There are six tracks on this release, three per side for a nice even distribution of sound. The release comes with a black J-card with a print of some foggy picture in greyscale with… “things” poking out of the mist. Not sure what they are – to me they either look like dinosaur necks or long ballet dancer legs.  Anyway, the cassette looks great, another good showing from Maniacal Hatred.

As for the sound, En Nihil’s noise is somewhat different from the martial rhythms of his recent CD The Absolute. Opener “I” begins with some fuzzy static, a very deep bass line that shakes the core, and a feedback loop that stretches across the static in repeated strands. Pyres is less musical, more noticeably industrial in its use of electronic sounds as rhythm makers.

With that said, sometimes Pyres packs less of an aggressive punch in its power electronics; the mid-paced beats from static and juddering bass are toned down and less harsh, more condensed in their layering. Perhaps I shouldn’t hold En Nihil to produce the same sound again, but these soundscapes become more hypnotic in their softly sprawling sparks than the moniker would suggest they should. “II”, however, manages to slice right through the listener with feedback accompanied by muffled vocal samples in the background, cluttering the entire track with a junk aesthetic that is more akin to the nasty nature of PE. It also clearly hits its stride again toward the end of “III”, an unrelenting spray of screaming static blasting at the listener with a fury that I love from the artist.

“IV” establishes a good drone with a solid line of feedback running atop gnashing wheels repeatedly spinning underneath. It’s crunchy and dark, but the constant shifts in sound lose the intensity of the beginning build. There’s a tendency on Pyres to continually explore new sound terrain on the same track, a method that tosses away the finer qualities of En Nihil’s tribal rhythms for the eclecticism of harsh noise.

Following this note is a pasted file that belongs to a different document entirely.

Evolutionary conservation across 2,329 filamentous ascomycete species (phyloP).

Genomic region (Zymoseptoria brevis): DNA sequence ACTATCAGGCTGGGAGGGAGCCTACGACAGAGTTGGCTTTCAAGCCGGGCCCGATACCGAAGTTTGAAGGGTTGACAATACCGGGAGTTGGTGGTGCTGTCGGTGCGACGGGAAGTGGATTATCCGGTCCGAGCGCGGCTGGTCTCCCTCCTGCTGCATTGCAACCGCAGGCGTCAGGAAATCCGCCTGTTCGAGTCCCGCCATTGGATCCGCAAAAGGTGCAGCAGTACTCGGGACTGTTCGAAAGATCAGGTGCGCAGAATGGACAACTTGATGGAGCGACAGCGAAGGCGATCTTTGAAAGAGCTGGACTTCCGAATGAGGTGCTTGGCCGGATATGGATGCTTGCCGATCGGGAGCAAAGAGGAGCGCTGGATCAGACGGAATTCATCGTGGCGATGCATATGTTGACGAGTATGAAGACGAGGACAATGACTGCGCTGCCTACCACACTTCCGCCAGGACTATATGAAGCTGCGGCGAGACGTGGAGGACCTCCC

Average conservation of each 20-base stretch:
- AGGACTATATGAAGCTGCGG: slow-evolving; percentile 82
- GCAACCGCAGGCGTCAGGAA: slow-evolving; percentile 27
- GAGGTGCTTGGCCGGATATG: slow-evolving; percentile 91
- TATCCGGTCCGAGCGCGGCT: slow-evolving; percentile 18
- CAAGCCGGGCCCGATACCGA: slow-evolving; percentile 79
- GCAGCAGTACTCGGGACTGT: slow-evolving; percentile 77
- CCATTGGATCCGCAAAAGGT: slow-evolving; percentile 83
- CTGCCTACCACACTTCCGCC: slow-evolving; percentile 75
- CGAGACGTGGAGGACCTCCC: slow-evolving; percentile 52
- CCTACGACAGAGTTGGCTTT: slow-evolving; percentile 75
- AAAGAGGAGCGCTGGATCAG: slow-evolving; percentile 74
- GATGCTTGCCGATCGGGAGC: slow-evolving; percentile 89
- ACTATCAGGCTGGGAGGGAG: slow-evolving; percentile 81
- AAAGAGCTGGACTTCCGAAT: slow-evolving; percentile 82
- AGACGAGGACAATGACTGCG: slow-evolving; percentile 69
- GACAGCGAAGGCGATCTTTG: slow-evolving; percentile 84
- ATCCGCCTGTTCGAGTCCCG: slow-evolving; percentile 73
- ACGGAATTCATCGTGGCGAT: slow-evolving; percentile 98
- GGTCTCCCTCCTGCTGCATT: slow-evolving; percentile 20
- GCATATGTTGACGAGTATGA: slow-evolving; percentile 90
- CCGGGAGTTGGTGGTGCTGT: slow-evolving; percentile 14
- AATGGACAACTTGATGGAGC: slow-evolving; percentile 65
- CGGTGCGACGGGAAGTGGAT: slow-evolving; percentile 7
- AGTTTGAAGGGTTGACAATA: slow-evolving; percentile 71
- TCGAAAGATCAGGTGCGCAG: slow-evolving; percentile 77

It doesn’t work as well to establish that sense of power in “power electronics”; the fleeting repetition allows for little climax. Instead, Pyres is a more extensive sound with a less enveloping reaction, a chaotic blend of harsh noises that never quite come together into the intensity that En Nihil can reach. What’s left burning on the pyre are those anthemic rhythms of clashing noise, sounds that ring out the darkest nature of self-sacrifice.

En Nihil – The Absolute (CD-R, Love Earth Music)

Noise, power electronics, Review

Everything about The Absolute is cold and skeletal. From the very dark cover artwork – where somewhere beneath the black resides a skeleton – to the track titles made up of combinations of nihilistic words fit together to give the proper feeling of hatred, En Nihil’s packaging proclaims the attitude of the artist moniker to the utmost degree. And then, on the disc itself, are spinning skulls, which on every playthrough begin to resemble us in their endless cyclical pattern of decay.

Most of the tracks on The Absolute play out in similar stylings, adhering to the power electronics genre’s use of loops and death marches to send the listener on their way through a soundscape that becomes terrifyingly futile to escape. Opener “The Absolute” sets a mid-to-fast-paced march right away with pounding bass and screeching metal scalloping the listener at every turn. The loops keep churning with “Cold March”, a slower-paced plod with stuttery static, bated breathing sounds, and huge pounding bass. En Nihil makes good use of volume control on The Absolute, and the mixing of each noise on the songs makes every piece distinct, noticeable, powerful.

And the name of the game here is the pulsing loop, which makes its way all around the entirety of the release. But for power electronics, the loop isn’t so much important as the intensity which is felt as the track continues to repeat and condense. En Nihil interlaces these tracks with a lot of complexity, pairing high feedback with lower rumbles and static, all at the same time continuing that steady marching effect. On The Absolute, no growled vocals are necessary to relay the power of the sound – instead, it’s the complex pairing of two distinct sounds together with syncopated rhythms that imbues the track with emotion. “Crown of Nothing” stands out in particular with its rhythmic, almost symphonically-structured sounds, electronics that sound like instruments performing a dark opera. There’s a drama going on behind the crash of sound that metaphorically stands for the stomp of the attacking army.

With the end of the lengthy “Everything Ends (In Decay)”, it’s apparent En Nihil has achieved the sense of oblivion sought after – a dusky, murky mix of somnolent tones and whispering sounds that end in an excellent organ song perfect for a murder victim’s wake. The Absolute is dark, disturbing, and noisy, but it’s also got great hooks. March to death.

I believe this is still available. Pick it up here.